Do you have an awkwardly shaped closet that doesn’t seem to serve its purpose well?  Are you looking for a solution that can be both functional and aesthetically pleasing?

Then look no further! This post will walk you through step-by-step instructions on how I converted my closet, and you can do it too!

Now, I will start by saying that the decision to convert my closet was based on my family’s specific needs. The first step in any project is to identify what it is YOU want to gain out of the space.

For years we struggled with our entryway closet because its shape and size restricted our ability to store outerwear. We also have a larger closet by our garage door and store most of our coats & footwear there since we enter and exit from the garage.

Based on that information, I decided that we could convert the entryway closet into a drop zone.

Step 1: Create a mood board/sketch of your plan

My goal was to make my entryway feel more inviting as well as open up the space so I created a mood board to reflect that. I highly recommend making a mood board or a sketch so you can visualize your ideas and solidify your decisions. I use the free Canva app to make mine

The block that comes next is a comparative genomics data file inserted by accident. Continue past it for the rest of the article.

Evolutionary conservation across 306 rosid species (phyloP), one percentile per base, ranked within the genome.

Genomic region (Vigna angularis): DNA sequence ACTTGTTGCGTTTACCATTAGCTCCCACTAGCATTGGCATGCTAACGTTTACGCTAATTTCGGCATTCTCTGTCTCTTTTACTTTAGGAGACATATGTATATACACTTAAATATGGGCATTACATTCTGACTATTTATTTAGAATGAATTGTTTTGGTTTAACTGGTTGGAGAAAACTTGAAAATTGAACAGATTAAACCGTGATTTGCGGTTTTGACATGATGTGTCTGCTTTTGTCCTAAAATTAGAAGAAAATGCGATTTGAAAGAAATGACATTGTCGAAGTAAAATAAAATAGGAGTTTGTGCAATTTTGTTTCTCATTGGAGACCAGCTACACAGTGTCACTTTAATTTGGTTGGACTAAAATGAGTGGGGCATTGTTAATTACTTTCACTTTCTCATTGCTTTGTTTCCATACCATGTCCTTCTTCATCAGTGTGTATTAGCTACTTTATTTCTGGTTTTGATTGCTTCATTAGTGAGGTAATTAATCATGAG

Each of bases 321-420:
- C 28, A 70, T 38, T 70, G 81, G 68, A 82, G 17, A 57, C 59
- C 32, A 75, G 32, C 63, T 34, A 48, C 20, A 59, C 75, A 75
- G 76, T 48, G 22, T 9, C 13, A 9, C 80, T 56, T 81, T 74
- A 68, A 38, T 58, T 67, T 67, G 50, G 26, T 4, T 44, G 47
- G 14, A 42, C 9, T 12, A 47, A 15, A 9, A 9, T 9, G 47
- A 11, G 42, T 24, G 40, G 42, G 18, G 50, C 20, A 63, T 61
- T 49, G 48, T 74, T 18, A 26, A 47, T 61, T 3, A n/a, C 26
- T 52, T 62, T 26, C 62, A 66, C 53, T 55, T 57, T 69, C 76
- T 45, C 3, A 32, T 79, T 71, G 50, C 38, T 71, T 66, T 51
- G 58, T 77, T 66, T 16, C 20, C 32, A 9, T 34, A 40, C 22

Step 2: Remove the existing closet system and doors

This step is difficult for people to commit to because most of us are accustomed to having doors to hide everything behind. I had to adjust my mindset to see this project through and let me tell you,

I have zero regrets!

Removing the bi-fold doors was very straightforward. All you’ll need to remove them is a drill or screwdriver. There is a header track on top of the door and a foot bracket on the bottom. Use the drill/screwdriver to remove the screws and the door will come right off.

There is also a door stopper usually installed around the door frame that is no longer required. You can choose to keep it intact, but I decided to remove mine and replace it with new MDF pieces that fit the door frame.

To remove them, Use a Xacto knife on the whole perimeter of them, place your pryer under the edge of it and with a bit of a pull, they’ll come right off!

Once you get your measurements and cut your MDF to size, use a brad nailer to attach them as the new trims on the door frame (see photos below)

***I only had one wired shelf to remove which is easily done by prying the anchors out of the wall and patching up all the holes. I usually use the Dap Spackle product to patch up small areas.